Saturday, September 24, 2011

Charming Shoes

One seemingly ordinary weekend afternoon, I went shopping, which was actually a bit out of the ordinary for me.  My girly-girl card may be confiscated and cut to pieces for this, but I generally don’t enjoy shopping. In fact, the word “detest” comes to mind. This may be shocking news to any who remember me from my recreational shopping days when I shopped three or four times a week. Back then, I was trying to get out of the house and away from a husband. I thought buying things would fill the emptiness in me. I know better now. 

For one thing, I know I already have far too much stuff. I could probably hang a banner outside my house and have enough clothing and housewares to run a little shop for a month or two. For another, beyond the quarterly pest treatments at the house and two random visits by the cute guy who used to live next door, I rarely have people over. This means there is no sense of needing to impress anyone. No need for the latest and greatest kitchen gadget, toothbrush holder, scented candle or hostessing outfit. In the nearly four years I have lived in my house, I’ve had exactly two parties, so it’s not like I am competing for the Martha Stewart home entertainment award. Fact: New Year’s Eve 2011 will be the fourth anniversary of the same bottle of champagne living in the lower right bin of the refrigerator.

Given my absence of house guests, already excessive wardrobe, and lack of need concerning basic living accoutrements, why would I invest my precious time and risk the potential of being hypnotized by some retailer’s Muzak system lulling me into shelling out money I don’t have for things I don’t need?

Like I was saying, it was unusual that I was shopping. The place I was shopping, however, was completely usual for me -- Goodwill. People thinkI am kidding whenI say it, but Goodwill is my first choice for shopping in Clarksville. Yes, the mall here is THAT pathetic and overstocked with disposable clothes clearly intended for one wearing as evidenced by their propensity to disintegrate in the washer the first time through. The TJ Maxx in Clarksville is the smallest I’ve seen in the five American cities resided in during my adult life. Since the flood of May 2010 there has been no Opry Mills with my beloved Gap and Nine West Outlet stores, so yes, shopping here stinks and I am almost exclusively a Goodwill gal.

This one particular day, I must have had a lot of time on my hands, because I was wandering all over the place, way beyond the usual skirts and tops for work section, and the “I don’t really need more jeans but these are cute and only $8” rack, and and even paid attention to the shoes, a category I tend to ignore because I already have some decent hookups for inexpensive shoes.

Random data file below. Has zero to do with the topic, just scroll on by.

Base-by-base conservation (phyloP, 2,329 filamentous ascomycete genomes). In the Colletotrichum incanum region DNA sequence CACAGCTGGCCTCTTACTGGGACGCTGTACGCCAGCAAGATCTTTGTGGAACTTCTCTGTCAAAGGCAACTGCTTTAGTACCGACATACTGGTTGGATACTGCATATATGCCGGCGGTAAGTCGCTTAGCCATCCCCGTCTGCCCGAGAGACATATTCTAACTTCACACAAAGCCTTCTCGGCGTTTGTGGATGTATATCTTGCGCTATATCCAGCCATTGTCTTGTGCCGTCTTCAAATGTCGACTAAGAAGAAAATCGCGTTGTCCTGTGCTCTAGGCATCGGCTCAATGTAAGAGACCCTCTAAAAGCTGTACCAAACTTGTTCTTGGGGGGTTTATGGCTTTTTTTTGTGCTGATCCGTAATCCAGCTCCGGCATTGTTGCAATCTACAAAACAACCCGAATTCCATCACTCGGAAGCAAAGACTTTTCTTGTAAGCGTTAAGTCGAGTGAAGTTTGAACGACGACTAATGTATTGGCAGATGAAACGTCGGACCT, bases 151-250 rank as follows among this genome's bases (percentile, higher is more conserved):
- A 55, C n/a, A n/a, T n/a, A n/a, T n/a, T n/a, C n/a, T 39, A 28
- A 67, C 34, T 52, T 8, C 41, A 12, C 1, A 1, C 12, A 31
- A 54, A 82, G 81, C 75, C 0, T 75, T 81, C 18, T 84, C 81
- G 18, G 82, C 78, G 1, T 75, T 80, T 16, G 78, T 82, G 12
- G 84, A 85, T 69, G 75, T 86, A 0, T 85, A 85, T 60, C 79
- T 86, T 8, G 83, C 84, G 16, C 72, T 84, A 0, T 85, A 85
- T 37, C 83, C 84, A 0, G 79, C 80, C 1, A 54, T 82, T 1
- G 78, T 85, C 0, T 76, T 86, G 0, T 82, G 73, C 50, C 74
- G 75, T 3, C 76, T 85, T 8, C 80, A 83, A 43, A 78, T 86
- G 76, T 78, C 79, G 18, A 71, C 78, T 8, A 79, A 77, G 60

If you know me, you might have guessed that there is a tiny chance I have too many pairs of shoes to count. I have not figured out how to make the abacus go that high,  or maybe I just don’t want to know. The last time I took an inventory (many residential moves ago), I had 150 pairs of footwear (including specialty footwear like snow boots and hiking boots, but not counting super specialty footwear like ski boots). Family members vowed to never again help me move my household due to my excessive holdings of books, clothing and footwear. Ignorance may be bliss on this one, unless I can convert the unworn footwear to cold cash.

But there I was, cruising the shoe racks, when I spotted them. Amazing blue croc-textured shoes with squared toes, bearing a garish orange price tag proclaiming the price to be $5. It was a plunge into instant adoration. With me and retail, the lower the price, the deeper the love.  A wistful sigh escaped my lips. Or maybe it was a gasp. I stroked the uppers and examined the soles which were barely sullied by asphalt or gravel and still seemed perilously slippery. The pale gray, pristine insoles still had cushiony cushions. The black heels bore hardly a nick nor a scuff. I was swooning. Somehow, I tore myself away and walked halfway to the checkout to clear my head. Even from half a store away, I heard the shoes whisper my name.

And suddenly, a vision of a tall, handsome, muscular man in nicely fitting dark-dyed jeans and vintage-styled, hipster shirt burst into my head. This stunner of a man, worthy of a magazine cover and as yet unknown to me, was the perfect accessory for these shoes. I returned to the shoe rack. I snatched up the shoes.  As I walked to the checkout, clutching the shoes to my bosom, I imagined the dates I would go on with the the beautiful shoes and the handsome man I didn’t happen to know yet.  And I bought them.

Here’s the good part -- they are men’s shoes. Size 10. In my date fantasy, the handsome and charming imaginary prince is wearing the shoes. It will take a special guy to pull off wearing these shoes, and that is the guy I want.